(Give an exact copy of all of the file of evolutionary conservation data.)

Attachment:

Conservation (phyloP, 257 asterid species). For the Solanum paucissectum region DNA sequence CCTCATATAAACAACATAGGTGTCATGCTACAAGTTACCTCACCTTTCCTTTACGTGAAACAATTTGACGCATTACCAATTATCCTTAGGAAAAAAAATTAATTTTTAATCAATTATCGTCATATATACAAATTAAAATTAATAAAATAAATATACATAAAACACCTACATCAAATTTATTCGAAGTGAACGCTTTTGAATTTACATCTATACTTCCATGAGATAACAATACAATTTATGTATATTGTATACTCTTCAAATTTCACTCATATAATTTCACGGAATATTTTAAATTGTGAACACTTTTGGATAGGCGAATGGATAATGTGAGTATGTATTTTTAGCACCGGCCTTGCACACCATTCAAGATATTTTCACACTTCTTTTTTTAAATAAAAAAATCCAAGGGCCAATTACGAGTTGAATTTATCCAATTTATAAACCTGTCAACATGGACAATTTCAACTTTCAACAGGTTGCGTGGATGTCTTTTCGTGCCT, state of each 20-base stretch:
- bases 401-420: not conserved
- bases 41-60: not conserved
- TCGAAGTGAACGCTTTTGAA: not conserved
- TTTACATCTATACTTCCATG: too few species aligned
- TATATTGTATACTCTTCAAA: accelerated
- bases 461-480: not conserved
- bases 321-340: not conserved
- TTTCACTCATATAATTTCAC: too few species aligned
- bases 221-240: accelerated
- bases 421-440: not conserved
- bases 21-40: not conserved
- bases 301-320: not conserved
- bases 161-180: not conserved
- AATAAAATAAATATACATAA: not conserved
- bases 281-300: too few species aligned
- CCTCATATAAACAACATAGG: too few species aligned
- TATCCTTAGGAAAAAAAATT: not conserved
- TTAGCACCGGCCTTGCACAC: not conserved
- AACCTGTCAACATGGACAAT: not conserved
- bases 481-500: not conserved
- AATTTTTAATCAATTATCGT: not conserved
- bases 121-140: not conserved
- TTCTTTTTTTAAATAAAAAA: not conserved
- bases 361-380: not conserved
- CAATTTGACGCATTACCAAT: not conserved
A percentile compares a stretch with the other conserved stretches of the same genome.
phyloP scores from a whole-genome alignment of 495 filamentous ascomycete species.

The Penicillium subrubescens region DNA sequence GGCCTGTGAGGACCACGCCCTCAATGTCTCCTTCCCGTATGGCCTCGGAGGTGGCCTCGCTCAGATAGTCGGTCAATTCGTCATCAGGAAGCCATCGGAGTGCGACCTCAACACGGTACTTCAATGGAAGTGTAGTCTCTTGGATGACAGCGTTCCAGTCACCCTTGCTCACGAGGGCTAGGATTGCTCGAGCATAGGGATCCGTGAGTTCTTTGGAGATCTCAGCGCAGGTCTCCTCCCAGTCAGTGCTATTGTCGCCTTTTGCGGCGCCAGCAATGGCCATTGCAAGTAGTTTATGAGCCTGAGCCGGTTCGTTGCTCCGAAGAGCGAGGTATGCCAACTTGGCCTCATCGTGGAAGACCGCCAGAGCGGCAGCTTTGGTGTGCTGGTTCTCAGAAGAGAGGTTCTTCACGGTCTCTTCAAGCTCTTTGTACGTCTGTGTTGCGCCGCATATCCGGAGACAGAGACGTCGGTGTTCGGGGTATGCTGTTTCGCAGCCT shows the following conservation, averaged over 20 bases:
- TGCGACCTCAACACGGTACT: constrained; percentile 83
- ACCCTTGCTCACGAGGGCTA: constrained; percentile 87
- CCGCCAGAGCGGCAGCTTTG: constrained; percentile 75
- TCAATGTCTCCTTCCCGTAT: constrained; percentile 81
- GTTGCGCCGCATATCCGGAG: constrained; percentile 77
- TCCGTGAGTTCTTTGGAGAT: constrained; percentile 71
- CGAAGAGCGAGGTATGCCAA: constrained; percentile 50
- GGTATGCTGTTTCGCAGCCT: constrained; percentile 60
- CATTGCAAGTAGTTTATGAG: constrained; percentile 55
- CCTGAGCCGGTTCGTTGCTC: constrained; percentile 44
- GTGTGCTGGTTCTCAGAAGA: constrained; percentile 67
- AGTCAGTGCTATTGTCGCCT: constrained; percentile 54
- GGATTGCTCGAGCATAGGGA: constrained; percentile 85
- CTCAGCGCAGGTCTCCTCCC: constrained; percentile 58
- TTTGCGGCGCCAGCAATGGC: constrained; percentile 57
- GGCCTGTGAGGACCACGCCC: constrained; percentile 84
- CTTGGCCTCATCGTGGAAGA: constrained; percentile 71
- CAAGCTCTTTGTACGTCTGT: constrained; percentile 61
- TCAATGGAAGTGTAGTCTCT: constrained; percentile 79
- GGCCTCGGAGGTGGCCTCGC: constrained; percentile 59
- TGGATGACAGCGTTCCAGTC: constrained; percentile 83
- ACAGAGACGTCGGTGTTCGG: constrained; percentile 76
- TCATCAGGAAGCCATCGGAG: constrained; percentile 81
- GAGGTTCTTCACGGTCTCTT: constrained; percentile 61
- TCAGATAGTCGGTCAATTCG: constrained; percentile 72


Conservation (phyloP, 257 asterid species). For the Solanum paucissectum region DNA sequence CCTCATATAAACAACATAGGTGTCATGCTACAAGTTACCTCACCTTTCCTTTACGTGAAACAATTTGACGCATTACCAATTATCCTTAGGAAAAAAAATTAATTTTTAATCAATTATCGTCATATATACAAATTAAAATTAATAAAATAAATATACATAAAACACCTACATCAAATTTATTCGAAGTGAACGCTTTTGAATTTACATCTATACTTCCATGAGATAACAATACAATTTATGTATATTGTATACTCTTCAAATTTCACTCATATAATTTCACGGAATATTTTAAATTGTGAACACTTTTGGATAGGCGAATGGATAATGTGAGTATGTATTTTTAGCACCGGCCTTGCACACCATTCAAGATATTTTCACACTTCTTTTTTTAAATAAAAAAATCCAAGGGCCAATTACGAGTTGAATTTATCCAATTTATAAACCTGTCAACATGGACAATTTCAACTTTCAACAGGTTGCGTGGATGTCTTTTCGTGCCT, state of each 20-base stretch:
- bases 401-420: not conserved
- bases 41-60: not conserved
- TCGAAGTGAACGCTTTTGAA: not conserved
- TTTACATCTATACTTCCATG: too few species aligned
- TATATTGTATACTCTTCAAA: accelerated
- bases 461-480: not conserved
- bases 321-340: not conserved
- TTTCACTCATATAATTTCAC: too few species aligned
- bases 221-240: accelerated
- bases 421-440: not conserved
- bases 21-40: not conserved
- bases 301-320: not conserved
- bases 161-180: not conserved
- AATAAAATAAATATACATAA: not conserved
- bases 281-300: too few species aligned
- CCTCATATAAACAACATAGG: too few species aligned
- TATCCTTAGGAAAAAAAATT: not conserved
- TTAGCACCGGCCTTGCACAC: not conserved
- AACCTGTCAACATGGACAAT: not conserved
- bases 481-500: not conserved
- AATTTTTAATCAATTATCGT: not conserved
- bases 121-140: not conserved
- TTCTTTTTTTAAATAAAAAA: not conserved
- bases 361-380: not conserved
- CAATTTGACGCATTACCAAT: not conserved
A percentile compares a stretch with the other conserved stretches of the same genome.
phyloP scores from a whole-genome alignment of 495 filamentous ascomycete species.

The Penicillium subrubescens region DNA sequence GGCCTGTGAGGACCACGCCCTCAATGTCTCCTTCCCGTATGGCCTCGGAGGTGGCCTCGCTCAGATAGTCGGTCAATTCGTCATCAGGAAGCCATCGGAGTGCGACCTCAACACGGTACTTCAATGGAAGTGTAGTCTCTTGGATGACAGCGTTCCAGTCACCCTTGCTCACGAGGGCTAGGATTGCTCGAGCATAGGGATCCGTGAGTTCTTTGGAGATCTCAGCGCAGGTCTCCTCCCAGTCAGTGCTATTGTCGCCTTTTGCGGCGCCAGCAATGGCCATTGCAAGTAGTTTATGAGCCTGAGCCGGTTCGTTGCTCCGAAGAGCGAGGTATGCCAACTTGGCCTCATCGTGGAAGACCGCCAGAGCGGCAGCTTTGGTGTGCTGGTTCTCAGAAGAGAGGTTCTTCACGGTCTCTTCAAGCTCTTTGTACGTCTGTGTTGCGCCGCATATCCGGAGACAGAGACGTCGGTGTTCGGGGTATGCTGTTTCGCAGCCT shows the following conservation, averaged over 20 bases:
- TGCGACCTCAACACGGTACT: constrained; percentile 83
- ACCCTTGCTCACGAGGGCTA: constrained; percentile 87
- CCGCCAGAGCGGCAGCTTTG: constrained; percentile 75
- TCAATGTCTCCTTCCCGTAT: constrained; percentile 81
- GTTGCGCCGCATATCCGGAG: constrained; percentile 77
- TCCGTGAGTTCTTTGGAGAT: constrained; percentile 71
- CGAAGAGCGAGGTATGCCAA: constrained; percentile 50
- GGTATGCTGTTTCGCAGCCT: constrained; percentile 60
- CATTGCAAGTAGTTTATGAG: constrained; percentile 55
- CCTGAGCCGGTTCGTTGCTC: constrained; percentile 44
- GTGTGCTGGTTCTCAGAAGA: constrained; percentile 67
- AGTCAGTGCTATTGTCGCCT: constrained; percentile 54
- GGATTGCTCGAGCATAGGGA: constrained; percentile 85
- CTCAGCGCAGGTCTCCTCCC: constrained; percentile 58
- TTTGCGGCGCCAGCAATGGC: constrained; percentile 57
- GGCCTGTGAGGACCACGCCC: constrained; percentile 84
- CTTGGCCTCATCGTGGAAGA: constrained; percentile 71
- CAAGCTCTTTGTACGTCTGT: constrained; percentile 61
- TCAATGGAAGTGTAGTCTCT: constrained; percentile 79
- GGCCTCGGAGGTGGCCTCGC: constrained; percentile 59
- TGGATGACAGCGTTCCAGTC: constrained; percentile 83
- ACAGAGACGTCGGTGTTCGG: constrained; percentile 76
- TCATCAGGAAGCCATCGGAG: constrained; percentile 81
- GAGGTTCTTCACGGTCTCTT: constrained; percentile 61
- TCAGATAGTCGGTCAATTCG: constrained; percentile 72